Same Defense+ Alert every time I update an app

Ever since installing a new (clean) Win 7x64 system SSD, every time I update an XYplorer beta I get the same warning: “XYplorer_11.00_Install.exe could not be recognized and it is about to modify the contents of C:\Program files (x86)\XYplorer\XYcopy.exe.” I’m not sure what to do to create an exception or otherwise stop it, since I have no idea where the Install file is. The second is recognized as a legit file and has been added as an exception, as has xyplorer.exe itself, but that hasn’t stopped the alerts. This didn’t happen with XP or Win 7 before the clean install? Any suggestions? Thanks,

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Is there anyone who can tell me why Comodo Firewall is not learning this install, whether I “Allow this request” or treat it as an installer? It never happened before I reinstalled Win 7. Thanks,

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A new unrecognized installer is always going to generate an alert because it is a new application. You can use the Installer or Updater method to force D+ to ignore the fact that an application executable has been updated because there was already a rule in place regarding this application. This is not the case with a new installer file.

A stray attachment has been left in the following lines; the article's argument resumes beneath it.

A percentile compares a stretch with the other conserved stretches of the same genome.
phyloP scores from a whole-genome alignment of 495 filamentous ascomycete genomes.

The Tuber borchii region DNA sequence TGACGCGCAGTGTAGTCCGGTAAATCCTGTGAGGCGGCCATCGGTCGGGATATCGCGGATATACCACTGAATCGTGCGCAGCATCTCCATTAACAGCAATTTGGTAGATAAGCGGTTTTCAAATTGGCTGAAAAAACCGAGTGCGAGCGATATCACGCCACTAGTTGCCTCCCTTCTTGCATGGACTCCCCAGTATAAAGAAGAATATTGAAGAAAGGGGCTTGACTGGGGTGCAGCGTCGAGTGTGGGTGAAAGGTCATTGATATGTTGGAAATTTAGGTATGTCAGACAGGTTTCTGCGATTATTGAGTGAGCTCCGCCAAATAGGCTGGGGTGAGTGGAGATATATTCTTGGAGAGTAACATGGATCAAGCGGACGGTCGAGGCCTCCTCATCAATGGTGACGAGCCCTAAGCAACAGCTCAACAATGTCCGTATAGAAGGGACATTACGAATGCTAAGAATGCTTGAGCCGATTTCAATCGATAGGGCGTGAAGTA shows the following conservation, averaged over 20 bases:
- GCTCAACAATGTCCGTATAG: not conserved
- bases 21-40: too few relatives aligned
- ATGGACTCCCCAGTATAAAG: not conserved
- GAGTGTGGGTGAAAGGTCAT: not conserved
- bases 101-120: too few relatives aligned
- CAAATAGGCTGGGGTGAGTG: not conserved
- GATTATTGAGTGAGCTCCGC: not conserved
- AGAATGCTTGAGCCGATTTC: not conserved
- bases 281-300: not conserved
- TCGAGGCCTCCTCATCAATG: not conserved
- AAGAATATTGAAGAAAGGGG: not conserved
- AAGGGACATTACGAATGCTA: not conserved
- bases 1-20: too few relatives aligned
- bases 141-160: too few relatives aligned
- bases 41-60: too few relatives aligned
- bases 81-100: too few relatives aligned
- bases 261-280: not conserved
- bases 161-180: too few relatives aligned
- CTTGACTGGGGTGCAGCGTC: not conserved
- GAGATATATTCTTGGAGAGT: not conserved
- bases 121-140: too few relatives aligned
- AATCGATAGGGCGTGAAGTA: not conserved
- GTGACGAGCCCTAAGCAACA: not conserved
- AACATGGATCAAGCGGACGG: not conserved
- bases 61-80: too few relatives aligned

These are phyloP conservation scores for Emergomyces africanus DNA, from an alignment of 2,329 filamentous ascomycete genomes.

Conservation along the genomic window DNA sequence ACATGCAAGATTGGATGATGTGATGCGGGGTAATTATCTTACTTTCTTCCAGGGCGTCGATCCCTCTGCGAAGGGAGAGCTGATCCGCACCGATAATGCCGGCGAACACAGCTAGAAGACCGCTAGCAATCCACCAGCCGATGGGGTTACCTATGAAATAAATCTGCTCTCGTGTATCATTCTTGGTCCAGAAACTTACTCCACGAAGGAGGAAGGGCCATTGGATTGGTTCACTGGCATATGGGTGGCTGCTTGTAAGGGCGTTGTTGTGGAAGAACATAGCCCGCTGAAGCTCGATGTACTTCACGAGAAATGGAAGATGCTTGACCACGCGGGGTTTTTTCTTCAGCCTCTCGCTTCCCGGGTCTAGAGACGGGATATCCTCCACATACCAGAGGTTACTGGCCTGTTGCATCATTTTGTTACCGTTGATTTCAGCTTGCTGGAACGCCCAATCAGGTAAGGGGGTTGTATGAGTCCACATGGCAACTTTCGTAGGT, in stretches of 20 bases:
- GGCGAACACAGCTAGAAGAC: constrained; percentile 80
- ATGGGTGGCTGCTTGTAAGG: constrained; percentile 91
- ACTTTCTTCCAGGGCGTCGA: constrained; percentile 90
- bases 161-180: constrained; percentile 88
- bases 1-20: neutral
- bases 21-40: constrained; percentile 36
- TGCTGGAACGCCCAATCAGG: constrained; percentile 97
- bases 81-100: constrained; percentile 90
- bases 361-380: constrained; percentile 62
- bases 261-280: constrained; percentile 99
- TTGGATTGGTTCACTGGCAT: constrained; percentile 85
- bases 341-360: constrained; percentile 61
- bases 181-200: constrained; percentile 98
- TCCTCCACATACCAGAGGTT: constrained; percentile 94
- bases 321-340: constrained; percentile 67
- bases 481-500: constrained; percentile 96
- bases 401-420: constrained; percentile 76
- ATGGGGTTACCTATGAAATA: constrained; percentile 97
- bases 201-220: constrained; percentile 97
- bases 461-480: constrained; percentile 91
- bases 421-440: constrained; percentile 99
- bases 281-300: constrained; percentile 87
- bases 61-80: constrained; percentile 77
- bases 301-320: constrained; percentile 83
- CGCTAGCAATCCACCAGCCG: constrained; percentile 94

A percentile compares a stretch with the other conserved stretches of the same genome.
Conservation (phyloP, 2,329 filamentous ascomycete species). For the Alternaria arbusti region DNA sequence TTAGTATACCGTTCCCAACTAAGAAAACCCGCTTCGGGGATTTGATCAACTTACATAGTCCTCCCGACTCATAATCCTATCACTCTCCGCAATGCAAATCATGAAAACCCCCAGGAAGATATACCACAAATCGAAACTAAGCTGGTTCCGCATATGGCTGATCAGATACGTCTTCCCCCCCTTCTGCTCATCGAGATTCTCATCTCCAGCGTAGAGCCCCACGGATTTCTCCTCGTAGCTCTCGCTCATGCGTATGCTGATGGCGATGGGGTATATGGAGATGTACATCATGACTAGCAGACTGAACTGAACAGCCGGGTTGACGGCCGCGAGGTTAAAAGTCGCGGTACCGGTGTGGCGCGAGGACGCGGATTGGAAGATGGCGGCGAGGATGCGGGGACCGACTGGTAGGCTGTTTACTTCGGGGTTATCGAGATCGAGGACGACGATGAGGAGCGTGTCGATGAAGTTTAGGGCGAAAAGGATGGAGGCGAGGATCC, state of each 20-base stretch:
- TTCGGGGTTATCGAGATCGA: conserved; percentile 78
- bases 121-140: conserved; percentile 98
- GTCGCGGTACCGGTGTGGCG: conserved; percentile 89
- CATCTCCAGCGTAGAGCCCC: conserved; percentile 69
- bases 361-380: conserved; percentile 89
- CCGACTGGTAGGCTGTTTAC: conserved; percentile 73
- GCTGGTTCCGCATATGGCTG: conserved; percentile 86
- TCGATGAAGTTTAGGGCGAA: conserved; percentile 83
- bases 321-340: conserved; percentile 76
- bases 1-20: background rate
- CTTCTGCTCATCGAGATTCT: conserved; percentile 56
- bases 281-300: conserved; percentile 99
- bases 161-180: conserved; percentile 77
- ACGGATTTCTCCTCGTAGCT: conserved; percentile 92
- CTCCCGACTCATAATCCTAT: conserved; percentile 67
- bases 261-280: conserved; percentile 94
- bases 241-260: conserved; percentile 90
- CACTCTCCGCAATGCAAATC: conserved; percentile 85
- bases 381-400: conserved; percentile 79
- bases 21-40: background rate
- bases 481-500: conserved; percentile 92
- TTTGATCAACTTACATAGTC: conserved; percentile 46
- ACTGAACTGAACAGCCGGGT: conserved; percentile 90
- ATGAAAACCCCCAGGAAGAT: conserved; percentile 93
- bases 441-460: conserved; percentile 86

The only way to exclude a new installer from protection would be to set up a folder as a file group, and give that file group the Installer or Updater policy, then place the new installer there. Then D+ shouldn’t care what happens in that folder. It will automatically give every file in there the same policy. As the Installer and Updater policy is very powerful, this is pretty risky security-wise, and I wouldn’t recommend it.

As to why you haven’t noticed this before, were you running beta releases previously? I’m just assuming the beta releases aren’t digitally signed, while the public releases might have been.

Except for a day or two interlude when a release version comes out, I’ve been running beta releases for two years and with Win 7 since last Sept (the Xyplorer developer is very active!). Never saw this issue before the Win 7 reinstall in mid April. The install.exe file Comodo references doesn’t seem to exist anywhere that I can find, so I haven’t been able to exclude it.